Jonathan Shimizu: Week 1 Recap
This past week has been an absolute blast! I’ve gotten to know and have started to bond with the other interns over the past few days. I’ve also started to develop my research project with my partner Michael and have nearly finalized it. We are going to be looking at how soil characteristics and tree physiology impact disease severity in butternut trees. I’m excited to investigate if there are any cellular differences between disease resistant butternut trees and butternut trees already infected with the fungal disease called butternut canker. Our mentors, Dr. Shaneka Lawson and Dr. Anna Conrad, have been working with us to ensure our research is feasible and attainable within the short eight weeks we have.
This week we learned about Martell Forest and the Purdue Wildlife Area. The property manager gave us a tour of the forest, both on and off the trail, and guided us through the different plots and ongoing research projects within Martell. Taking “shortcuts” and trailblazing through the forest was certainly the highlight of the day. Back at the Wright Center, we were given crash courses on field safety, time management, pesticide safety, lab safety, and CPR by various guest speakers and professors. Although the topics were important and interesting, I definitely could have benefited from some more caffeine.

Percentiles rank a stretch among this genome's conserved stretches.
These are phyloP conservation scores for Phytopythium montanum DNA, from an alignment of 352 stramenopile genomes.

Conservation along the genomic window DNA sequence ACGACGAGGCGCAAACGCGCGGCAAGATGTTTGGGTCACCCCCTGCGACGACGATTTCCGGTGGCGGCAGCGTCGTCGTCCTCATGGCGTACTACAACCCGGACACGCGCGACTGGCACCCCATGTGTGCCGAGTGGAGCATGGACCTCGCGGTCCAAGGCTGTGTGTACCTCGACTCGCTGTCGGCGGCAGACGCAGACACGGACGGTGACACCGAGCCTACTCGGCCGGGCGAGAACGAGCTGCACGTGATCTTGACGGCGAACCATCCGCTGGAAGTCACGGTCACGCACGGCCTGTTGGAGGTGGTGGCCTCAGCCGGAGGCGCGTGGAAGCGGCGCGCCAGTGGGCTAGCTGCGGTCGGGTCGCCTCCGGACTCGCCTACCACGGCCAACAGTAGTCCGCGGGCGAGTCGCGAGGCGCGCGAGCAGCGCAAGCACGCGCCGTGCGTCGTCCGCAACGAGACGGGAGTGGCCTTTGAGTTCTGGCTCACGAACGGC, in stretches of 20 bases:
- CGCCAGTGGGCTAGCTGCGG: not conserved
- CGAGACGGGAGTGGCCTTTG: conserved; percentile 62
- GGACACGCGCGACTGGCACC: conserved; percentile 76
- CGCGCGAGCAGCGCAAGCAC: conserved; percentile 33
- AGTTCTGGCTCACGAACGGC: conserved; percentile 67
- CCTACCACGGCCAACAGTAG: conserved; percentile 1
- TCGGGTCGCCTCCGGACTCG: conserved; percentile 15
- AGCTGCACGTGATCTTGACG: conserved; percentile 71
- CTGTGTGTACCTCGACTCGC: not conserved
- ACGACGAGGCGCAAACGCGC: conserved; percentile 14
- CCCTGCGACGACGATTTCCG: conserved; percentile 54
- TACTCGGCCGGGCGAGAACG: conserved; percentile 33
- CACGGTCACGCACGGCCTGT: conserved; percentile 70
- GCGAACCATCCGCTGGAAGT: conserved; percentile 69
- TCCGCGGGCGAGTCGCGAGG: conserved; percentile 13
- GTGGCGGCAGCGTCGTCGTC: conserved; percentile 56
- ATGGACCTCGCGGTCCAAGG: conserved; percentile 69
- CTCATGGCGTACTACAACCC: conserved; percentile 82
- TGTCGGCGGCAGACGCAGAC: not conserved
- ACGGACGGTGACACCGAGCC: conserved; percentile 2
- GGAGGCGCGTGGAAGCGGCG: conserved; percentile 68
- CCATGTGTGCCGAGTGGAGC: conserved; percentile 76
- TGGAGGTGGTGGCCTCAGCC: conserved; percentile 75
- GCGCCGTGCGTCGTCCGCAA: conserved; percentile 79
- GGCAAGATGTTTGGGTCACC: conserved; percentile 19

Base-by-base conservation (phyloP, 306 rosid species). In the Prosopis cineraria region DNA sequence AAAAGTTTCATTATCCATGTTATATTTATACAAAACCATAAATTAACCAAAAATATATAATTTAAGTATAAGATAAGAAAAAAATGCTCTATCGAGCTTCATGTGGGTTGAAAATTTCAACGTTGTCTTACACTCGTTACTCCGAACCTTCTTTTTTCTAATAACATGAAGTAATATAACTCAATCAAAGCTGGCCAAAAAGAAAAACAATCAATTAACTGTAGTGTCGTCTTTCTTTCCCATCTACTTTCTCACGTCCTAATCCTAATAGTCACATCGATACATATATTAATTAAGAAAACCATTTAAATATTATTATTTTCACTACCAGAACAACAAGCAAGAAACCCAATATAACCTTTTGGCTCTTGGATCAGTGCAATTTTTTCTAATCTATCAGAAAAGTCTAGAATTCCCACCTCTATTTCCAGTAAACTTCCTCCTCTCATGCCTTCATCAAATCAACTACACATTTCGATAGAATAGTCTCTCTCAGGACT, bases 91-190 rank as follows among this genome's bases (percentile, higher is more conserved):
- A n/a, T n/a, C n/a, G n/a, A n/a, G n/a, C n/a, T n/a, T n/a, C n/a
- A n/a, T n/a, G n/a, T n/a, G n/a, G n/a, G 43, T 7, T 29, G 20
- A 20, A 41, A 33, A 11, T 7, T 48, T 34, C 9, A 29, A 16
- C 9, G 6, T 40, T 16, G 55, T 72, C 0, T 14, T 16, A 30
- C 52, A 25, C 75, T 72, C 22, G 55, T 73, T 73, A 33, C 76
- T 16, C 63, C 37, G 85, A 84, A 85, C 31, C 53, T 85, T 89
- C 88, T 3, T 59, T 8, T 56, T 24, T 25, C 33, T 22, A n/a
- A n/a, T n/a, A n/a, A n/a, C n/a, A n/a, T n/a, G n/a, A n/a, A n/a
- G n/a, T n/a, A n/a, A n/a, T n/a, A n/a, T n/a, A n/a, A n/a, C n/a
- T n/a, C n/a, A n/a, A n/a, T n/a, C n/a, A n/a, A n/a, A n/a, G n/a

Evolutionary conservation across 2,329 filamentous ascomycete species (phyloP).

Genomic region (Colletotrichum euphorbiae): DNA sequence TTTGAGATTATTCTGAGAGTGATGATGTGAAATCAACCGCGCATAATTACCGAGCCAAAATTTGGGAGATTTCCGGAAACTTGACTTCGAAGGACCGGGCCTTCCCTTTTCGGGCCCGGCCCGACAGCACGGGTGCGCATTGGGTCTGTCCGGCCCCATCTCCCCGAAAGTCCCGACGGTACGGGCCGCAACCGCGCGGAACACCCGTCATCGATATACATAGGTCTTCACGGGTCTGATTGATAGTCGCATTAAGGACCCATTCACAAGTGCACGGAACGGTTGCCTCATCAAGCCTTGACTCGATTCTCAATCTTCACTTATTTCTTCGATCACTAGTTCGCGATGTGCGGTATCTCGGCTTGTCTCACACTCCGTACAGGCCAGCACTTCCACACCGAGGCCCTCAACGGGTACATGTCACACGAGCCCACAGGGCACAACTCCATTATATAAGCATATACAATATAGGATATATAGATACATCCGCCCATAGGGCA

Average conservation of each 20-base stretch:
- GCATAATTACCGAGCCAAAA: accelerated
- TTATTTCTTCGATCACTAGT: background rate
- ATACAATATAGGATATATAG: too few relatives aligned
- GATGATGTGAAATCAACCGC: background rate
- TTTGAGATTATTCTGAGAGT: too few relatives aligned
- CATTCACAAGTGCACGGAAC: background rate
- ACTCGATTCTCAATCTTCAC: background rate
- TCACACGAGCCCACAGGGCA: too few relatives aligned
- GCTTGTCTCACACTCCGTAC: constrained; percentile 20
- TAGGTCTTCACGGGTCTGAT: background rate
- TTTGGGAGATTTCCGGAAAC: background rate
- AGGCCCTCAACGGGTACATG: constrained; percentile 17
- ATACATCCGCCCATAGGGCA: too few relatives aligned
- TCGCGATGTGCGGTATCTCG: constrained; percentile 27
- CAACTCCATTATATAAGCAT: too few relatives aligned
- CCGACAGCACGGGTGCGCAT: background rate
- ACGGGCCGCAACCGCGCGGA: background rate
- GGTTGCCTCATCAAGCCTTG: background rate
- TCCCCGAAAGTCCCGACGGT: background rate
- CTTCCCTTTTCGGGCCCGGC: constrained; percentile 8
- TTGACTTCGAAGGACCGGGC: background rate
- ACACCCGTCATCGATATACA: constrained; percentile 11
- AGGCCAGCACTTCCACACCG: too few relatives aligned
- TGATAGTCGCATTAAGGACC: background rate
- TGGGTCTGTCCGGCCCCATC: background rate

The trip to the Dunes Learning Center was absolutely the highlight of the first week. We took tours of a garden being worked on by Eagle Scouts and an abandoned learning center. We later went on a short hike in the Indiana Dunes National Park where we learned about conducting tours and educating others in effective and long-lasting ways. I got to run up and sprint down a dune, finally see a Jack pine, and take a quick dip in the cold waters of Lake Michigan. I celebrated the day by downing a triple scoop of ice cream in a waffle cone before hopping back into the van and shuffling through the playlist at max volume. I can’t wait to see what the next week offers when we work with high schoolers and begin collecting data for our research project!